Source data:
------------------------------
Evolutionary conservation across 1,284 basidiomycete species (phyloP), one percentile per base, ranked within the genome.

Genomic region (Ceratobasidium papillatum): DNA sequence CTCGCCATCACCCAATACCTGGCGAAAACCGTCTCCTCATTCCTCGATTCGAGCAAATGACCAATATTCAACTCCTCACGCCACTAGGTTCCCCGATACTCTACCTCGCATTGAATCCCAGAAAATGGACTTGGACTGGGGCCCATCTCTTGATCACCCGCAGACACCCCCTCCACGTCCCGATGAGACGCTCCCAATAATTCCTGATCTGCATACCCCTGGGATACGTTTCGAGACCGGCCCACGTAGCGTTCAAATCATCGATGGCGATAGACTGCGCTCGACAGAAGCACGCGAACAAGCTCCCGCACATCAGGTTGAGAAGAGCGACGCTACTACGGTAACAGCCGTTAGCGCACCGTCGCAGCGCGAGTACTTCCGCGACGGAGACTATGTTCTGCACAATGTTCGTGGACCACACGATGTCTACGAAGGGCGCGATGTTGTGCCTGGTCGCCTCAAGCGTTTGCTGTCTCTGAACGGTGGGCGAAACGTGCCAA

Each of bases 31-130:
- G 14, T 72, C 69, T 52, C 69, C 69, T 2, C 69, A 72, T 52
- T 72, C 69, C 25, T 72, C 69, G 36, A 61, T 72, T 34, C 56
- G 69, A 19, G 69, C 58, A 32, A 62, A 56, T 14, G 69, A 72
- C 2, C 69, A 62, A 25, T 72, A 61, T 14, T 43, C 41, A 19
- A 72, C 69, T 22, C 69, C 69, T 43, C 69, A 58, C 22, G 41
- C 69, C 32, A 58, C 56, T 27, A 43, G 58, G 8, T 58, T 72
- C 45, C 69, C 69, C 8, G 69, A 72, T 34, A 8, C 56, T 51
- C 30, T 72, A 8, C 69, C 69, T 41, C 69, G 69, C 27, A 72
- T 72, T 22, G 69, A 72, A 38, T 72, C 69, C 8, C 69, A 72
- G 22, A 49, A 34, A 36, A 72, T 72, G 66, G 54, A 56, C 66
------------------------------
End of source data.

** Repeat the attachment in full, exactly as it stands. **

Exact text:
Evolutionary conservation across 1,284 basidiomycete species (phyloP), one percentile per base, ranked within the genome.

Genomic region (Ceratobasidium papillatum): DNA sequence CTCGCCATCACCCAATACCTGGCGAAAACCGTCTCCTCATTCCTCGATTCGAGCAAATGACCAATATTCAACTCCTCACGCCACTAGGTTCCCCGATACTCTACCTCGCATTGAATCCCAGAAAATGGACTTGGACTGGGGCCCATCTCTTGATCACCCGCAGACACCCCCTCCACGTCCCGATGAGACGCTCCCAATAATTCCTGATCTGCATACCCCTGGGATACGTTTCGAGACCGGCCCACGTAGCGTTCAAATCATCGATGGCGATAGACTGCGCTCGACAGAAGCACGCGAACAAGCTCCCGCACATCAGGTTGAGAAGAGCGACGCTACTACGGTAACAGCCGTTAGCGCACCGTCGCAGCGCGAGTACTTCCGCGACGGAGACTATGTTCTGCACAATGTTCGTGGACCACACGATGTCTACGAAGGGCGCGATGTTGTGCCTGGTCGCCTCAAGCGTTTGCTGTCTCTGAACGGTGGGCGAAACGTGCCAA

Each of bases 31-130:
- G 14, T 72, C 69, T 52, C 69, C 69, T 2, C 69, A 72, T 52
- T 72, C 69, C 25, T 72, C 69, G 36, A 61, T 72, T 34, C 56
- G 69, A 19, G 69, C 58, A 32, A 62, A 56, T 14, G 69, A 72
- C 2, C 69, A 62, A 25, T 72, A 61, T 14, T 43, C 41, A 19
- A 72, C 69, T 22, C 69, C 69, T 43, C 69, A 58, C 22, G 41
- C 69, C 32, A 58, C 56, T 27, A 43, G 58, G 8, T 58, T 72
- C 45, C 69, C 69, C 8, G 69, A 72, T 34, A 8, C 56, T 51
- C 30, T 72, A 8, C 69, C 69, T 41, C 69, G 69, C 27, A 72
- T 72, T 22, G 69, A 72, A 38, T 72, C 69, C 8, C 69, A 72
- G 22, A 49, A 34, A 36, A 72, T 72, G 66, G 54, A 56, C 66